Liver Cancer Treatment
Treatment for liver cancer, which is the unregulated growth of cells originating in the liver that can continue to spread throughout the liver and to other areas, varies by patient. Treatment options are dependent on the stage of the disease and the patient’s age, overall health and his or her personal preferences.
Liver cancer treatment options, which are described in detail below, include:
- Radiation therapy.
- Targeted drug therapy.
Sometimes alternative medicine can be used to help liver cancer patients better cope with the disease. Acupuncture, deep breathing exercise, listening to music and massage therapy are elements of alternative medicine that can help control pain for people with advanced liver cancer.
CyberKnife is a specialized alternative to surgery and traditional radiation therapy. The CyberKnife® Robotic Radiosurgery System is the most advanced system for the delivery of radiosurgery, a form of therapy that precisely targets and kills cancerous cells or tumors while greatly reducing the damage done to healthy cells.
Treatment is noninvasive, requires fewer sessions, is comfortable for the patient and is often more effective than traditional treatments. Research supports the use of CyberKnife for liver cancer.
CyberKnife is often the best or only option for patients with hard to reach or inoperable tumors. It is also an excellent option for those who would otherwise have unacceptable side effects or complications when treated by other methods. CyberKnife is also a good option for patients who have tried other treatment(s) that have failed.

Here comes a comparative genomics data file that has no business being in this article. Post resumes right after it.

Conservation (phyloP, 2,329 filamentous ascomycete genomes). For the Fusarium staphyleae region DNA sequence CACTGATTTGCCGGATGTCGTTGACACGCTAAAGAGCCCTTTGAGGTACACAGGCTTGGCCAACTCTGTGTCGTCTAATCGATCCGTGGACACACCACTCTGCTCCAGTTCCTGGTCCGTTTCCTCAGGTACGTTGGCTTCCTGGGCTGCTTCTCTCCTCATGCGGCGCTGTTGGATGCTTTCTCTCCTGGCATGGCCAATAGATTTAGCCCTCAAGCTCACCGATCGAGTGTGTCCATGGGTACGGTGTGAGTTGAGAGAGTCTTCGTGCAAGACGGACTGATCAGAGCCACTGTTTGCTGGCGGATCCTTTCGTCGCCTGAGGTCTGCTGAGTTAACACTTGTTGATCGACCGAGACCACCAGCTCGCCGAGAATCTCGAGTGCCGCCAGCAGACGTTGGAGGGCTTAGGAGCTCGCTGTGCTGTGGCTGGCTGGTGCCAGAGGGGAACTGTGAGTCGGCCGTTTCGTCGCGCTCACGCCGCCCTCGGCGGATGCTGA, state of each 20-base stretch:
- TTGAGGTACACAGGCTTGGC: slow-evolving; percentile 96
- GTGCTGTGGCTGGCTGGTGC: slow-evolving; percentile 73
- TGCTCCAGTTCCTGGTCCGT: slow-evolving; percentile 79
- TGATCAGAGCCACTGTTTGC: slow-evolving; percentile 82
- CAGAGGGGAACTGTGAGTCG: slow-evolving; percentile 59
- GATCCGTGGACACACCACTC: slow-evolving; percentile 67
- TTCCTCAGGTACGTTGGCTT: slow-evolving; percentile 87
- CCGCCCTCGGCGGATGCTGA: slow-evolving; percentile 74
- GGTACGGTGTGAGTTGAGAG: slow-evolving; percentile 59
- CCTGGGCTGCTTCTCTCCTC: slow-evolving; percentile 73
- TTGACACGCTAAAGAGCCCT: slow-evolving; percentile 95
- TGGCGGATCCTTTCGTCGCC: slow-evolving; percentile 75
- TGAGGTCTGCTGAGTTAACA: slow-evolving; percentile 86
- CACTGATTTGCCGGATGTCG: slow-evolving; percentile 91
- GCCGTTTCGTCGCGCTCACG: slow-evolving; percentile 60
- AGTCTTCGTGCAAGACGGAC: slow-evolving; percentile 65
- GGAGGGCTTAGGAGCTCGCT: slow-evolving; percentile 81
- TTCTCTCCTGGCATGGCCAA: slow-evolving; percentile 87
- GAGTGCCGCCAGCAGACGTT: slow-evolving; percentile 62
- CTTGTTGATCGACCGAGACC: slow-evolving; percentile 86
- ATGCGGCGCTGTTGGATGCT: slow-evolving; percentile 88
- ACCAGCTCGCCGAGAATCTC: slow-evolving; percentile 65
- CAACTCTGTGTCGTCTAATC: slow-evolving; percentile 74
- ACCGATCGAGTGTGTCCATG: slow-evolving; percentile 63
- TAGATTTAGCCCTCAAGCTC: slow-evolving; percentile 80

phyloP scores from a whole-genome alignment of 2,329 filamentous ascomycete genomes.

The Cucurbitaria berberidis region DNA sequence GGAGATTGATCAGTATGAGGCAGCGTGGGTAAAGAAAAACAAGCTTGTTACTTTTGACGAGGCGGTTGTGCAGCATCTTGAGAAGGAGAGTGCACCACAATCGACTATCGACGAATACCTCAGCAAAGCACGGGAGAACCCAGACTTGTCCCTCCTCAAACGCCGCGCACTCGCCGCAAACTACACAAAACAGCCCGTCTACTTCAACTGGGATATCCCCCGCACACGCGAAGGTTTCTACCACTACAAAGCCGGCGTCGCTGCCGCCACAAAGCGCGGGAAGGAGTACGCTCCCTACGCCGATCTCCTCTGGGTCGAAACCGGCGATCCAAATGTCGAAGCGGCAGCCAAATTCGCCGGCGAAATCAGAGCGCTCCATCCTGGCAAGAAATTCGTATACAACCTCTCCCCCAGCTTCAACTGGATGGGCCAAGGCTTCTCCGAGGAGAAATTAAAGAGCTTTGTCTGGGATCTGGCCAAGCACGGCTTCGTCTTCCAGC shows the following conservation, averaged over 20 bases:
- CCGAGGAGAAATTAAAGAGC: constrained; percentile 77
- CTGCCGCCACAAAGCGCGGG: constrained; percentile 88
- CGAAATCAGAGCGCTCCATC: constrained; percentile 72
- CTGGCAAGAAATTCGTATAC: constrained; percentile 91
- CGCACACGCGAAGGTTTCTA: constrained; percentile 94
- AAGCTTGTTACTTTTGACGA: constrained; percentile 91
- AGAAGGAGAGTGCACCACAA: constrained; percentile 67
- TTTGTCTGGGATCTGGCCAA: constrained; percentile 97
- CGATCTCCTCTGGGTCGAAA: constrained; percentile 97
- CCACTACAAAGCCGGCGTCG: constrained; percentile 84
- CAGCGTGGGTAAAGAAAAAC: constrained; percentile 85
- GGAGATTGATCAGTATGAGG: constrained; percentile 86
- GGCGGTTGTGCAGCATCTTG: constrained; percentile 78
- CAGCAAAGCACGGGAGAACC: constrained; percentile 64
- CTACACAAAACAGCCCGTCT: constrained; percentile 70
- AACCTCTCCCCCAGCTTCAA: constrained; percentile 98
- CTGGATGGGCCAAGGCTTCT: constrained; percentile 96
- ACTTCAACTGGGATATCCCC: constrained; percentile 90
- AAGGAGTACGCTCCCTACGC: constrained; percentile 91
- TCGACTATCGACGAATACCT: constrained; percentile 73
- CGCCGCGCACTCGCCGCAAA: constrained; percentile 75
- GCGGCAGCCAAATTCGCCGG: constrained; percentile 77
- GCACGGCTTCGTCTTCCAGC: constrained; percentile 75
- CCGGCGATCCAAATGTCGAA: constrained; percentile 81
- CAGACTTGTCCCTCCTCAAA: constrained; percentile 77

Radiation therapy treatments use high-powered energy beams to destroy cancer cells and shrink tumors. Microscopic radioactive spheres can also be injected into the liver to treat tumors. This treatment method is often used when the tumor cannot be removed with surgery and the tumors are too big for ablation.
Stereotactic body radiotherapy (SBRT)
Stereotactic body radiotherapy (SBRT) is also known as stereotactic radiosurgery (SRS) or stereotactic ablative radiotherapy (SABR). SBRT uses focused radiation beams that target the cancer. CyberKnife is a form of SBRT.
External beam radiation therapy (EBRT)
A linear accelerator (a specialized X-ray machine) uses high-energy beams that are directed at the liver tumor.
Intensity-modulated radiation therapy (IMRT)
IMRT is a form of EBRT, in which hundreds of tiny high-energy beams are directed at the tumor site from multiple angles. This treatment can be delivered through CyberKnife.
Targeted drug therapy
This form of liver cancer treatment uses drugs to target the genes and proteins that allow the tumor to grow and survive. These medications interfere with a tumor’s ability to create new blood vessels, slowing the cancer’s growth and killing cancer cells. Targeted drug therapy may be used in conjunction with other treatment methods.
Chemotherapy also uses drugs that affect fast-dividing cells, which include cancerous cells but also healthy cells that are dividing fast. Targeted drug therapy is more specific in the types of cells it attacks, resulting in better destruction of cancer cells with less risk of harming healthy cells. Types of targeted drugs used to treat liver cancer include:
- Sorafenib (brand name Nexavar).
- Lenvatinib (Lenvima).
- Regorafenib (Stivarga).
- Cabozantinib (Cabometyx).